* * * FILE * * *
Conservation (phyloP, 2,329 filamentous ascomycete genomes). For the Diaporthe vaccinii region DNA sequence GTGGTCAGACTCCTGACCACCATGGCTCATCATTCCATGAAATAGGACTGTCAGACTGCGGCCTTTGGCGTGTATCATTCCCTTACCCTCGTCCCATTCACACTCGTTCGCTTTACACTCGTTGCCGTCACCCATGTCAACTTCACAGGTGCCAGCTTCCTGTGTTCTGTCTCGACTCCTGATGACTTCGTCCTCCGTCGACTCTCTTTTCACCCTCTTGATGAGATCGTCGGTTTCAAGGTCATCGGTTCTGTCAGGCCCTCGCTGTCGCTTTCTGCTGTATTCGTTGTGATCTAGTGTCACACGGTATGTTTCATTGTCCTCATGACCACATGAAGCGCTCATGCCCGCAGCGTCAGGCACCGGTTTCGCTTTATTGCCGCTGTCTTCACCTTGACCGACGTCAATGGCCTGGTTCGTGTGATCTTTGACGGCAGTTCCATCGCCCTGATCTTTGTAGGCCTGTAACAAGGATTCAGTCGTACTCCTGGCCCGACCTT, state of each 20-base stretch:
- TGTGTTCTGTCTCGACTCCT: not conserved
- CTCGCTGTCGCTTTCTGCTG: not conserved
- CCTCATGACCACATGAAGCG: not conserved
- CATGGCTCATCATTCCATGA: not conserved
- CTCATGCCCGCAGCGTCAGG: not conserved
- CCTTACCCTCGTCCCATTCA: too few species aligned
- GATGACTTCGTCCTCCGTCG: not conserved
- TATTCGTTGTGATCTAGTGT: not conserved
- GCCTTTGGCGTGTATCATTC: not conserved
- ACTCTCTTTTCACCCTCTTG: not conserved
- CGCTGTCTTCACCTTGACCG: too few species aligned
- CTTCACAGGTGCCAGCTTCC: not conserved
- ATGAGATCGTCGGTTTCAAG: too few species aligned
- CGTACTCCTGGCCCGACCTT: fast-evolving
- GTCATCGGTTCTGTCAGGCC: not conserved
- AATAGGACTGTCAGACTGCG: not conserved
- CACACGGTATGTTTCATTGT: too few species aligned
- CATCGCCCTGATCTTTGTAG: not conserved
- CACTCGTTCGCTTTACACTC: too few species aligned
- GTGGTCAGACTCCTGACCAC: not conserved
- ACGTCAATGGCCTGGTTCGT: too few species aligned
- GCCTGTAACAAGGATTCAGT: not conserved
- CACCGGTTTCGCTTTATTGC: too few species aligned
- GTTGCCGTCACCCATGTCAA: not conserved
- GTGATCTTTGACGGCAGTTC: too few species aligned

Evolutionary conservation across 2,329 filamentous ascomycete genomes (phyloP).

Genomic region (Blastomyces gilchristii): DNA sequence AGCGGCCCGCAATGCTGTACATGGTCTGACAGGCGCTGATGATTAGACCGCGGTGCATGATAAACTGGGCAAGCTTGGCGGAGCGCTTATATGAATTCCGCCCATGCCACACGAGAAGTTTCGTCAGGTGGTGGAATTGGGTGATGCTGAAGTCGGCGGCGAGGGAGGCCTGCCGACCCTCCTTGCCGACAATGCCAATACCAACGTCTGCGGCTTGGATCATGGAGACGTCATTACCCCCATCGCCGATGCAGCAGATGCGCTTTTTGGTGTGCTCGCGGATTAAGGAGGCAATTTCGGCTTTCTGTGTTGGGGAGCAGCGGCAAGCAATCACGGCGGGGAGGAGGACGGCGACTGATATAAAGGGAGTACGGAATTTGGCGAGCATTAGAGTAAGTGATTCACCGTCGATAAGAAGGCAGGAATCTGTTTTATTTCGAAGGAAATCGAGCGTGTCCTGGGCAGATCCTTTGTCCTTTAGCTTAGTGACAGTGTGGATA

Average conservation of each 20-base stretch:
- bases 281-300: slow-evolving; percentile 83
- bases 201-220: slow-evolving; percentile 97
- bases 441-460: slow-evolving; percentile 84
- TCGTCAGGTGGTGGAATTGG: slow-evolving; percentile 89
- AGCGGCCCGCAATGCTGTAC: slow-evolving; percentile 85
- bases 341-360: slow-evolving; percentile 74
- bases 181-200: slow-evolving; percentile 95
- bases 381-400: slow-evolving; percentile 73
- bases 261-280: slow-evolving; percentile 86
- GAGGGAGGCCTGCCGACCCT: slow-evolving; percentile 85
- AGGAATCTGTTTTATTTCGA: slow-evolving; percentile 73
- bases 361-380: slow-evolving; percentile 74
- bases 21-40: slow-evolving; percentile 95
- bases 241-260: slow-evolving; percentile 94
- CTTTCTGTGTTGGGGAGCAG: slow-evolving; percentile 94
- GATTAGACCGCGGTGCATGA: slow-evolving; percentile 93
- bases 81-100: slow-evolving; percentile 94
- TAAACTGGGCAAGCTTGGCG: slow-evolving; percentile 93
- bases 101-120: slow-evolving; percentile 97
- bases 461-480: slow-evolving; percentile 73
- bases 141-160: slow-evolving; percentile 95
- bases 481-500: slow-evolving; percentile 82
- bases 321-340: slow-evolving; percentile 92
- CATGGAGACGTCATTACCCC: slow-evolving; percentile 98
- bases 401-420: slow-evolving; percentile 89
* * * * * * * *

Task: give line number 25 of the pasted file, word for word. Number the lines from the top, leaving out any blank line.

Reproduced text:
- GTTGCCGTCACCCATGTCAA: not conserved